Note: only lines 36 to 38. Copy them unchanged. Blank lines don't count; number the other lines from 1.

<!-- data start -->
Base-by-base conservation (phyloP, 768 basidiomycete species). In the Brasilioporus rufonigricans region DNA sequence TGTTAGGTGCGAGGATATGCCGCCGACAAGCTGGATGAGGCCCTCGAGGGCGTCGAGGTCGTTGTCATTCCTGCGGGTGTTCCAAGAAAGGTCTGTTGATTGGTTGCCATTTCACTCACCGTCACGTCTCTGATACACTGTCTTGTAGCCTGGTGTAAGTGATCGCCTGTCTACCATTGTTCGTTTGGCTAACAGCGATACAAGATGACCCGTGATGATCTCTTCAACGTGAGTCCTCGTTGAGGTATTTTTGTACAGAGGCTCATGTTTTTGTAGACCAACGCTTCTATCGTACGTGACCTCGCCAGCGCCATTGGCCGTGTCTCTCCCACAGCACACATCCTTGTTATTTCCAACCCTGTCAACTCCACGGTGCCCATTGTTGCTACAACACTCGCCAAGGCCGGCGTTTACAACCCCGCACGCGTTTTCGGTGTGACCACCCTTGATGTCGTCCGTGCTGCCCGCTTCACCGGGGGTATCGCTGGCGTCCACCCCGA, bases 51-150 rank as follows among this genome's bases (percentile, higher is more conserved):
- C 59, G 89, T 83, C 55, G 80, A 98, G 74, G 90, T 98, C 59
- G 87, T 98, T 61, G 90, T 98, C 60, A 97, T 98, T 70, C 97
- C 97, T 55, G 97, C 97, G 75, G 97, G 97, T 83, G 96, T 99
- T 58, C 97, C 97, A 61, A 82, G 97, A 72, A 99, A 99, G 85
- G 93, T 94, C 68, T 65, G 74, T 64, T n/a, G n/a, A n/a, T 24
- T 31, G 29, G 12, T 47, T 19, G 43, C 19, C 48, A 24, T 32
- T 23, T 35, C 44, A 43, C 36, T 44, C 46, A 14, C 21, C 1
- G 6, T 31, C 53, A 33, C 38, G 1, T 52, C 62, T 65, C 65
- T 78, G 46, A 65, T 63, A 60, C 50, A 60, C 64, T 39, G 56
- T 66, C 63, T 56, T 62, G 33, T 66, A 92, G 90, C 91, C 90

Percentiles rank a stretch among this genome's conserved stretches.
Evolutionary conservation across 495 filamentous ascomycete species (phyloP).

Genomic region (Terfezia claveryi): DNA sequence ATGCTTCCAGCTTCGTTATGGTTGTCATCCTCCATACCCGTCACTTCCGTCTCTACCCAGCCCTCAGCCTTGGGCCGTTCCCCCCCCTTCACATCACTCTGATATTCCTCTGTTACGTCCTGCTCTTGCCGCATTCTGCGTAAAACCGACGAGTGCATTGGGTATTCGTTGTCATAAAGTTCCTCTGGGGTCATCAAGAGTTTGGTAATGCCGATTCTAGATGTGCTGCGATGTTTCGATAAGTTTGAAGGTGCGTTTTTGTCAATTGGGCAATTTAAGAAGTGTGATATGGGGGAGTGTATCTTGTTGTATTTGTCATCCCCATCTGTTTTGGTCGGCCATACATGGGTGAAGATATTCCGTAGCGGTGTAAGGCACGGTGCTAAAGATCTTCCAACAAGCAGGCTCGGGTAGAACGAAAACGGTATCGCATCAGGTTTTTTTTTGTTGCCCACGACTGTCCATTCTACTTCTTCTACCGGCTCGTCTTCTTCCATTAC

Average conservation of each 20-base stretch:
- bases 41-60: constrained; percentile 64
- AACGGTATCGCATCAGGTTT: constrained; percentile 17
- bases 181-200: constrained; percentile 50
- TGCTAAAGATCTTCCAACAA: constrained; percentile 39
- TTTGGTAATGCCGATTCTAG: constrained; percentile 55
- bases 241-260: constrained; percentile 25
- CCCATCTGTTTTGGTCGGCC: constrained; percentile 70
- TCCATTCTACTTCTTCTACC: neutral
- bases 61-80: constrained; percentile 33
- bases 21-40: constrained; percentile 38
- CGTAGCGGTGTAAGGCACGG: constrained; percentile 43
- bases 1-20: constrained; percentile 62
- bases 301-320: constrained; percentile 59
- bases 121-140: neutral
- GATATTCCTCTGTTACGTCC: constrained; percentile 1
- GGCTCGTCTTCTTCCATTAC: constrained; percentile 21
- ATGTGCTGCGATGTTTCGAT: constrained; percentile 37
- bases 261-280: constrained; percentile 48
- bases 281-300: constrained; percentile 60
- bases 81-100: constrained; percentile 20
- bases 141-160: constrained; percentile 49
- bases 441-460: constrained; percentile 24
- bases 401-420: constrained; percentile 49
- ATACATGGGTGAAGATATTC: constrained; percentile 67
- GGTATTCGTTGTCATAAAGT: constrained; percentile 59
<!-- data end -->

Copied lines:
- bases 141-160: constrained; percentile 49
- bases 441-460: constrained; percentile 24
- bases 401-420: constrained; percentile 49